Florida Estate Planning for Blended Families
The blended family is becoming a more common situation as people remarry and have spouses with children from prior relationships. This can be slightly more complex when it comes to estate planning. If you have a blended family, you may find it beneficial to speak with a knowledgeable West Palm Beach estate planning attorney who has experience with these types of estate planning situations.
Effects of a Prior Divorce
In situations where a blended family may include a recent divorce by one or both spouses, there are some issues you need to consider. Each person needs to take inventory of all accounts, which includes items like bank accounts and brokerage accounts. You also need to complete whatever else is necessary to transfer any other asset ownership out of your ex’s name, like vehicles, real estate, recreational vehicles, etc. You also need to update beneficiaries on all insurance policies.
If you already have an estate plan in place, a divorce should be the trigger to review and update it. Is your ex listed in any fiduciary role in your plan? This might be something like a healthcare proxy or power of attorney. You will want to update this information to someone else you trust, or your new spouse if you are now remarried. Is your ex listed in your will? That is another item you will want to update and remove them from. If your ex was the personal representative of your estate, that role should be reassigned to someone else as well.
Why Estate Plans are Important for Blended Families
When you have a blended family, you have to take special steps to ensure everyone is taken care of and addressed as you wish in your estate plan. This is especially important if you have children from a prior relationship. You may want to leave different assets to your children (biological), but you also want your stepchildren to have a portion of your estate as well. Without any estate plan, you may run into problems in situations like a new spouse receiving your estate even though you were only married a short time, a child not receiving an asset you promised them, etc.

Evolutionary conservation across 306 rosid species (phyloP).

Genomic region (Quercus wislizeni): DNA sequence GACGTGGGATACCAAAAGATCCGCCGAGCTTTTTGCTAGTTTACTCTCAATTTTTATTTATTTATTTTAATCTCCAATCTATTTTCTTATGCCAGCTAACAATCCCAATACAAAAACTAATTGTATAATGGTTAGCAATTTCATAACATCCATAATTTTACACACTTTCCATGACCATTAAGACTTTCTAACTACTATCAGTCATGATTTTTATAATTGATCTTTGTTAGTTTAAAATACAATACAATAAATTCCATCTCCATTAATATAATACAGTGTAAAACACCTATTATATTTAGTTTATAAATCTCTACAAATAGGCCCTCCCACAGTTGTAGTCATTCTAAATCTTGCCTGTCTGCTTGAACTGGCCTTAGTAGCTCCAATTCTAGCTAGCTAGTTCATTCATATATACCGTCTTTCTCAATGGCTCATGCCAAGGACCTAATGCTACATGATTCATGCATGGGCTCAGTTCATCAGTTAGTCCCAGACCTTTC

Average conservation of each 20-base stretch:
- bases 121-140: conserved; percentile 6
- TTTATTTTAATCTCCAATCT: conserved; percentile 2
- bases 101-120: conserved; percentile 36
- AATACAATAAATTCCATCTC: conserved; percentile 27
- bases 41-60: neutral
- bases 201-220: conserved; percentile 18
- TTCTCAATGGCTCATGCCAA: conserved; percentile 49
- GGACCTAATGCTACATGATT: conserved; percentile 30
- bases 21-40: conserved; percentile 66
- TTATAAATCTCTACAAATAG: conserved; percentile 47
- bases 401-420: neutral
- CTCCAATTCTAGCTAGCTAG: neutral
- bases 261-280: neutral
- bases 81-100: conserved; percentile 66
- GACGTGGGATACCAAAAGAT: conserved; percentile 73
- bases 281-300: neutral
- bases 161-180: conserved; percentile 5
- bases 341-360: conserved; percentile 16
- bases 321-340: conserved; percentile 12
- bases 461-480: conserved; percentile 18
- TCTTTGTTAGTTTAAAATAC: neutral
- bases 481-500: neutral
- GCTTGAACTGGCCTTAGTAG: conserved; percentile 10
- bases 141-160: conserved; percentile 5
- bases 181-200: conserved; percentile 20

You may want to consider a prenuptial agreement with a subsequent marriage. This will help ensure blended families are addressed from the start. This tool will also allow you to designate which assets both spouses want to pass to their respective children in the event of a death. They can also agree that some assets will not be treated as marital property and subject to division at death or in the event of a divorce.
Beneficiary designations are a very crucial aspect for blended families. These apply to assets that would pass outside of probate. Beneficiary designations are especially important if one spouse passes away unexpectedly and the other spouse needs access to funds immediately to help support the children. Beneficiary designations will take priority over something listed in a will as well, which is why it’s so important to update your designations regularly.
Contact a Florida Estate Planning Attorney
If you need assistance with starting or updating your estate plan, contact the Law Offices of Larry E. Bray, P.A. today to schedule an initial consultation.